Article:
Discussion in 'Cases & Case Modding' started by FLECOM, Jun 4, 2004.

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    FLECOM Modder(ator) & [H]ardest Folder Evar Staff Member

    Jun 27, 2001
    Text Displays

    Ok, I'm a total newb and don't understand any of this LCD setup stuff, where can I find help?

    You just found it! This FAQ will hopefully be able to answer all your questions. If not please try the Search feature on the top right or if that is unsucessful make a new thread and we will try to help you

    What is the difference between a serial and parallel LCD?

    Parallel port LCDs are cheaper, first off. They're also very very fast. The downside is that you either have to wire it yourself to a parallel port, or buy a prewired version from someone. The LCD comes with a chip or two on the back - almost always the Hitachi HD44780 or some clone of it like the Samsung KS0060, and you wire a parallel cable, power wires, and contrast/backlight controls onto the 14 or 16 pins on the LCD.

    The reason you don't see them as much is not because of their construction, but because of Windows. Windows OSes that use NT kernels (NT 4, 2000, and XP) restrict port access as a security and stability measure. THIS IS A GOOD THING for you, but for software engineers like me, it's a pain in the ass. There's two ways to get around this limitation.

    The first way is to use a commercial OCX or DLL that "tricks" the kernel into allowing your software to have port access. The downsides to this are that it only works for ports, so you can't do any autodetection, it's hard to port from OS to OS, and if the company turns around and decides it wants to start charging, you're screwed. LCDCenter uses this technique, using Port95NT, but it's doubly limited since it's written in VB and as such can't drive the port very quickly.

    The second way is to write your software to insert a Ring 0 driver (i.e. assembly at the lowest level) into the NT kernel on the fly. This allows you to get full access to physical memory addresses, ports, etc which means you can autodetect ports using the BIOS and other stuff - but it's a royal pain in the ass to do. LCDriver v2.0 uses this technique, and uses an existing opensource kernel-level driver called WinIO.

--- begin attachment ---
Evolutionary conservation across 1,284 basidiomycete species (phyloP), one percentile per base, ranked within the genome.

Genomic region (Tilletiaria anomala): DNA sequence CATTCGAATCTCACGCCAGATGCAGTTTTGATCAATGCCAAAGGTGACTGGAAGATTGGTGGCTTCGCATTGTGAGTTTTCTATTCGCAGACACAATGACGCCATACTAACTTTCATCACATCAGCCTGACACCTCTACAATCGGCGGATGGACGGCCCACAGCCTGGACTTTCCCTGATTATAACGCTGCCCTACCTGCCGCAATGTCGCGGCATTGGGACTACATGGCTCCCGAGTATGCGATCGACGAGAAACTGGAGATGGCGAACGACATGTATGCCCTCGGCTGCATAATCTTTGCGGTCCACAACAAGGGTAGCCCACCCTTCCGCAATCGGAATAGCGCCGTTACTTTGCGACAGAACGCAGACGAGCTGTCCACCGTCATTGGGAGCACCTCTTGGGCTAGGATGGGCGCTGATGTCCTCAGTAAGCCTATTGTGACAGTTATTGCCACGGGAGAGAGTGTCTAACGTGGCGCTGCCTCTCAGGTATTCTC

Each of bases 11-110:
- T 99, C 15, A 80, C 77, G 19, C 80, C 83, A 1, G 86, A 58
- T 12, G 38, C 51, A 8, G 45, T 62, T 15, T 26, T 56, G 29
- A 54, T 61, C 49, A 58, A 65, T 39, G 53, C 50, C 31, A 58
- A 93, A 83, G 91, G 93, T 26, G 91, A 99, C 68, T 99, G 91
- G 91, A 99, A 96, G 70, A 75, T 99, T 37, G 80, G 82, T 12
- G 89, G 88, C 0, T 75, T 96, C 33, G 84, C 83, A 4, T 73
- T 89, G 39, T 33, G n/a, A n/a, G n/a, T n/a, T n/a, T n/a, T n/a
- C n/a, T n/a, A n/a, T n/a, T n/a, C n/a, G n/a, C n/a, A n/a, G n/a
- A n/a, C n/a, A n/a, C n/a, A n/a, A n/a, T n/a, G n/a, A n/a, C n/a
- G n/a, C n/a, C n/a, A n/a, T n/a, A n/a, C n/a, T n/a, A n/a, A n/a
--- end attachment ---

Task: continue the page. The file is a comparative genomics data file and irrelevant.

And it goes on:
Now, serial's a lot easier to do. Since you can do serial port access no matter what version of Windows you're running, a lot of prebuilt displays (CrystalFontz, Matrix Orbital, Seetron) use serial. The upside is, you don't have to run it as Administrator under NT, and from my perspective, it's easy to program for. The downsides are that serial's slower, and it's much harder to implement for the LCD manufacturer, which means that serial LCDs tend to cost far more than their parallel counterparts.

    I've worked with CrystalFontz and Matrix Orbital extensively, and would definitely recommend either of them - they both have excellent quality and great people.

    There's also a third option - you can buy a serial conversion board, colliquially called a backpack. You solder these onto a parallel LCD, and solder a serial cable to the backpack, and then can plug the whole shebang into a serial port. I know of six currently being
    produced, two of which are DIY boards:

    * The Wirz SLI-OEM (the first one on the scene)
    * The Seetron BPK-000 (a clone of the Wirz board)
    * The iMods UltraSI (another Wirz clone)
    * The Econo-LCD (makes it equivalent to a Matrix Orbital display)
    * The PIC-an-LCD chip (completely DIY)
    * The ELabs EDE700 chip (completely DIY)

    The first three all have the same opcodes and are supported by LCDriver v1.x - the second one emulates a Matrix Orbital command set perfectly, and also works with the v1 codebase. The latter two have their own funky setup, and only work in LCDriver v2.0, which is currently in semi-public beta testing.